Things to know about sweet wine

Date: December 25, 2010

About Dessert Sweet Wine
Best wine supplier in Philippines discusses wine related topics

Sweet wines, like disingenuous youth, are often misunderstood, maligned, patronized, and dismissed as a passing phase. Blame it on bad PR, misguided marketing, or historic winemaking indiscretions, but sweet wines have been given short shrift and often relegated to the tail-end of the dinner to accompany that molten chocolate cake. Fair enough. There’s absolutely nothing wrong with a glass of slightly chilled glass of heady Banyuls from the southern Mediterranean area of France. But they are something more than so-called, dessert wines, they’re not all just grape candy in a glass, many being caught somewhere in the middle between a dry wine and dessert. No, these wines that have endured since the beginning of winemaking, are contemplative in complexity, good ones torturous to produce, and lush in their diminutiveness. Dessert wines with a pear tartin? Maybe, but sweet wines can be a just dessert unto themselves or something completely different. Sweetness in a wine is often frowned upon by wine drinkers, a trait perhaps indicating a lack of sophistication or an element of inferiority. Get with the program people

Sweetness as a Defining Characteristic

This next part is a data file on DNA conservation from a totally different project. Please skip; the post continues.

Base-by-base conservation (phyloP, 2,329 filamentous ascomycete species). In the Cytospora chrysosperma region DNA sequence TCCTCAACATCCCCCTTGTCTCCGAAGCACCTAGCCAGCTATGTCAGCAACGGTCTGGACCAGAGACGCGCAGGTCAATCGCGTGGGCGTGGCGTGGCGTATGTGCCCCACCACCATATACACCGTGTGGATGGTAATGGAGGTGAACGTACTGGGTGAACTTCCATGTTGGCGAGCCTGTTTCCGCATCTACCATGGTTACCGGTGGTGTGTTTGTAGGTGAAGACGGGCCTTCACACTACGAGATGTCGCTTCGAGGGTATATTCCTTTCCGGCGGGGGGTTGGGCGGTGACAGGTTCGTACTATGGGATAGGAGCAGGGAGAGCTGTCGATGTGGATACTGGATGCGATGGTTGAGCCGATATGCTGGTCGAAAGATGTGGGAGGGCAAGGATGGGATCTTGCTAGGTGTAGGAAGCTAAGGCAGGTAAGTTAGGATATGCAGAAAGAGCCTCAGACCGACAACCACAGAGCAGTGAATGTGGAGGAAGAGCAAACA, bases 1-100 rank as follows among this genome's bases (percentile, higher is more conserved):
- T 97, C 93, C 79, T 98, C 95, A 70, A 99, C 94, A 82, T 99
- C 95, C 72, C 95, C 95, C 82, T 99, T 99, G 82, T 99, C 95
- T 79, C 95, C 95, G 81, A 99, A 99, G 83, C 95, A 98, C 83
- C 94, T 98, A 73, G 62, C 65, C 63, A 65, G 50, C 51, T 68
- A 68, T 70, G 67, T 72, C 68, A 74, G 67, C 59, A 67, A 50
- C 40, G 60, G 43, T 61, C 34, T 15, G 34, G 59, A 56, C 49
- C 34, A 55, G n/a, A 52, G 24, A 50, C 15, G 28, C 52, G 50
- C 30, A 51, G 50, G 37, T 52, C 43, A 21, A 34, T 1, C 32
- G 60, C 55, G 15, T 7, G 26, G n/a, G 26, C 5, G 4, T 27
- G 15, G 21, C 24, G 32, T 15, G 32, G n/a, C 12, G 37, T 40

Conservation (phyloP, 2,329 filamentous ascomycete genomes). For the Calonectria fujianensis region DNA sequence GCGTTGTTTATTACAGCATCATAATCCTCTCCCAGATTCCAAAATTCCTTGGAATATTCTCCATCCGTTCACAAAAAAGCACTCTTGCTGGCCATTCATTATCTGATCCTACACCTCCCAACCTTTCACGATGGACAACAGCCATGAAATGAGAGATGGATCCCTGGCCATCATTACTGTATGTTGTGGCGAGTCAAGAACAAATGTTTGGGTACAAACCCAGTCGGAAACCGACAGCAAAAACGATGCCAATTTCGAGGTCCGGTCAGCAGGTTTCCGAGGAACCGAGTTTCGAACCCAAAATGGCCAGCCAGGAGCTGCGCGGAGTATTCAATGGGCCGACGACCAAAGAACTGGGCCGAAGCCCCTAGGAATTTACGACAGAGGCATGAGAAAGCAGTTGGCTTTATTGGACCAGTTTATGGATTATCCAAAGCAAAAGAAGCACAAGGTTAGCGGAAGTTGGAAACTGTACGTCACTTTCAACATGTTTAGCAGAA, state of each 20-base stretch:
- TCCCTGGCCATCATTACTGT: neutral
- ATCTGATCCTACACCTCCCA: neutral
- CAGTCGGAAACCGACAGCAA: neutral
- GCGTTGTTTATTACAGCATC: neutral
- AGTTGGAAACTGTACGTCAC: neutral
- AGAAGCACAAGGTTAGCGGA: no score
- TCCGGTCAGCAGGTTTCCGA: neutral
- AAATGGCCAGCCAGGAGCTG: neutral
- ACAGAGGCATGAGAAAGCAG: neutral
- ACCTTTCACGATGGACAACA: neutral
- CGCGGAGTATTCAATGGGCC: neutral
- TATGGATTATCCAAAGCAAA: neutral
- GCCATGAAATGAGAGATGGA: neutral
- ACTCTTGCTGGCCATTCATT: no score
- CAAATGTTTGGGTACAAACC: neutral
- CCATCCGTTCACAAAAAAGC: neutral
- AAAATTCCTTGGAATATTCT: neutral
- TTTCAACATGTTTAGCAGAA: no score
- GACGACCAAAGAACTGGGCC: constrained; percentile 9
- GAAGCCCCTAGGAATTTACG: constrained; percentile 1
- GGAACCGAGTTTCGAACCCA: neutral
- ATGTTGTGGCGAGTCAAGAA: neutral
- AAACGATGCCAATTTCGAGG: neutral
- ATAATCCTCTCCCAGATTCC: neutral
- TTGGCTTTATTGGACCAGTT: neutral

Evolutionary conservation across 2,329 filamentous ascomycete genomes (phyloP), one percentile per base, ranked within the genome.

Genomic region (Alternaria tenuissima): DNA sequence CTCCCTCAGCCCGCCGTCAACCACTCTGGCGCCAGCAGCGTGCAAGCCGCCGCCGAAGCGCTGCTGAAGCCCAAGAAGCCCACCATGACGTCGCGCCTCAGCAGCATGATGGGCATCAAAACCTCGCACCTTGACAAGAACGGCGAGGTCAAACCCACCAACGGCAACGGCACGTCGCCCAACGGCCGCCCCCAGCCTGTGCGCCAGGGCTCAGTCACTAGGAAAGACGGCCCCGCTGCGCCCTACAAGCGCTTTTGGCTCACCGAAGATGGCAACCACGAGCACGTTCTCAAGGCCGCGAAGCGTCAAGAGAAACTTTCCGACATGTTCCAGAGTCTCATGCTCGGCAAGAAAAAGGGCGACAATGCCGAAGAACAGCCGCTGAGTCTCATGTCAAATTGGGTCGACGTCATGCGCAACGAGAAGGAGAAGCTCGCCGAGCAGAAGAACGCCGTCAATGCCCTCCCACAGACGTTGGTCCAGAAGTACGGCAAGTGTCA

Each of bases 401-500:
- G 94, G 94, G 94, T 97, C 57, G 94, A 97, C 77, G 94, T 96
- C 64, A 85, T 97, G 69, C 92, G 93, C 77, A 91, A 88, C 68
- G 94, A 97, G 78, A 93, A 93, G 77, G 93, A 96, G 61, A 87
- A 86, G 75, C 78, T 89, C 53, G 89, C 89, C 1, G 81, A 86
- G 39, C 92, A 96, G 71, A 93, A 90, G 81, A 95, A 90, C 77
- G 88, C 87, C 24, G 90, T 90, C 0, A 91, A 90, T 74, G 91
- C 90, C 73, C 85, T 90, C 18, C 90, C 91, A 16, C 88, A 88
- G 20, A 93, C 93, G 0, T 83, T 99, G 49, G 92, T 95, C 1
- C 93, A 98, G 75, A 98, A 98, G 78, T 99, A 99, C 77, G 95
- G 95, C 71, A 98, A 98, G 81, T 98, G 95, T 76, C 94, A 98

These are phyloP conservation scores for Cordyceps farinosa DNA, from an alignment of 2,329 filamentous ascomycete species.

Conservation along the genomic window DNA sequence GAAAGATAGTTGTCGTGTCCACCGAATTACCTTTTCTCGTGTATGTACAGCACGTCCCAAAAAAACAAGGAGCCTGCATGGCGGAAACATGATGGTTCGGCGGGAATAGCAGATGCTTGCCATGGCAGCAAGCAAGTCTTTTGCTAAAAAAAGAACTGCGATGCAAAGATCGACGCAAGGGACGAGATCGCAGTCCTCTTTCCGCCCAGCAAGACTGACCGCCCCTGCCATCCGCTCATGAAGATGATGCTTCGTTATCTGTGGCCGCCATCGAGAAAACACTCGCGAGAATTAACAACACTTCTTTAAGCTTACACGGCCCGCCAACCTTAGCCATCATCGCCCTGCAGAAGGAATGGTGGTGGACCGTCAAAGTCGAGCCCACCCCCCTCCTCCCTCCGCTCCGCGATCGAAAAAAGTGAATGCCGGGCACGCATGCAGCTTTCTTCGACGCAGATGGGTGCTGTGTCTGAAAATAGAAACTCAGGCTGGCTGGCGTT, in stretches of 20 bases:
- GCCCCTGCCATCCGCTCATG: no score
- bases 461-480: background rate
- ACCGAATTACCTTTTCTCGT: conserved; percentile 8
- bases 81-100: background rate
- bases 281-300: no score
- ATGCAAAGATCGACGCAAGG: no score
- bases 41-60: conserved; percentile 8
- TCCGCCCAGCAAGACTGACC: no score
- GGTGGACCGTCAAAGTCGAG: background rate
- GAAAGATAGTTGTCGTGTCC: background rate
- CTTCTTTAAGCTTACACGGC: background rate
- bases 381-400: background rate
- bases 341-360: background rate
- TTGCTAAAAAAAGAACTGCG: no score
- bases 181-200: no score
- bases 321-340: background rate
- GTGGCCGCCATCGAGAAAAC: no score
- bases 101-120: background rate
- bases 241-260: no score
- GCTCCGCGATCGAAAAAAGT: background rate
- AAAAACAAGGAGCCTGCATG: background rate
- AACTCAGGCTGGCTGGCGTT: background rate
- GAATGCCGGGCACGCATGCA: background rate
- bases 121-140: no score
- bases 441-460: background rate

Wines can be dry, medium dry, medium, and ultimately, sweet with the level of residual sugar (RS) determining the classification. Residual sugars are the remaining amounts of sugar in the wine after final fermentation. RS is most often measured as grams/liter (g/l) with the very sweet wines weighing in at 45 g/L and above, some way above. Dry wines will be about 2.5 g/L or less. The sweetness taste factor is mitigated by other wine components such as acidity, tannins, alcohol, and temperature. Often a sweet wine is balanced by the wine’s acidity. An example is the floral and honeysuckle Vouvray from France’s Loire Valley. Made from Chenin Blanc, white Vouvray wines can have healthy doses of sweetness but the wine’s acidity tempers the sweetness and gives it a dry character and makes it a perfectly legitimate mate to a meal rather than dessert. Conversely, infuse a high alcohol percentage into the wine will make a dry wine seemingly sweet, sweet as a Zinfandel Fruit Bomb.

Types of Sweet Wines

The best sweet wines are made in one of two ways. One way is to dehydrate the grapes and reduce their water content and concentrate the sugars. A second way is to boost the alcohol as is done to make fortified wines such as Port and Sherry. The following is background on the these types of wines:
• Botrytis – In the common vernacular this is Noble Rot, a fungus that is a disaster for wine growers trying to make a dry table wine. However, it produces a sigh of relief for those trying to make sweet wines. Essentially, the botrytis cineria is a spore-like fungus that attack healthy grape clusters in the late autumn and grows, feeding on the grape’s sugars. Damp nights and warming days helps to dry the grapes and prevents total decomposition. The resulting epitome can be found in those marvelous Sauternes from Bordeaux (Think Chateau d’Yquem), the Tokaji from Hungary, and the Auslese or Beerenauslese from Germany’s Rheingau.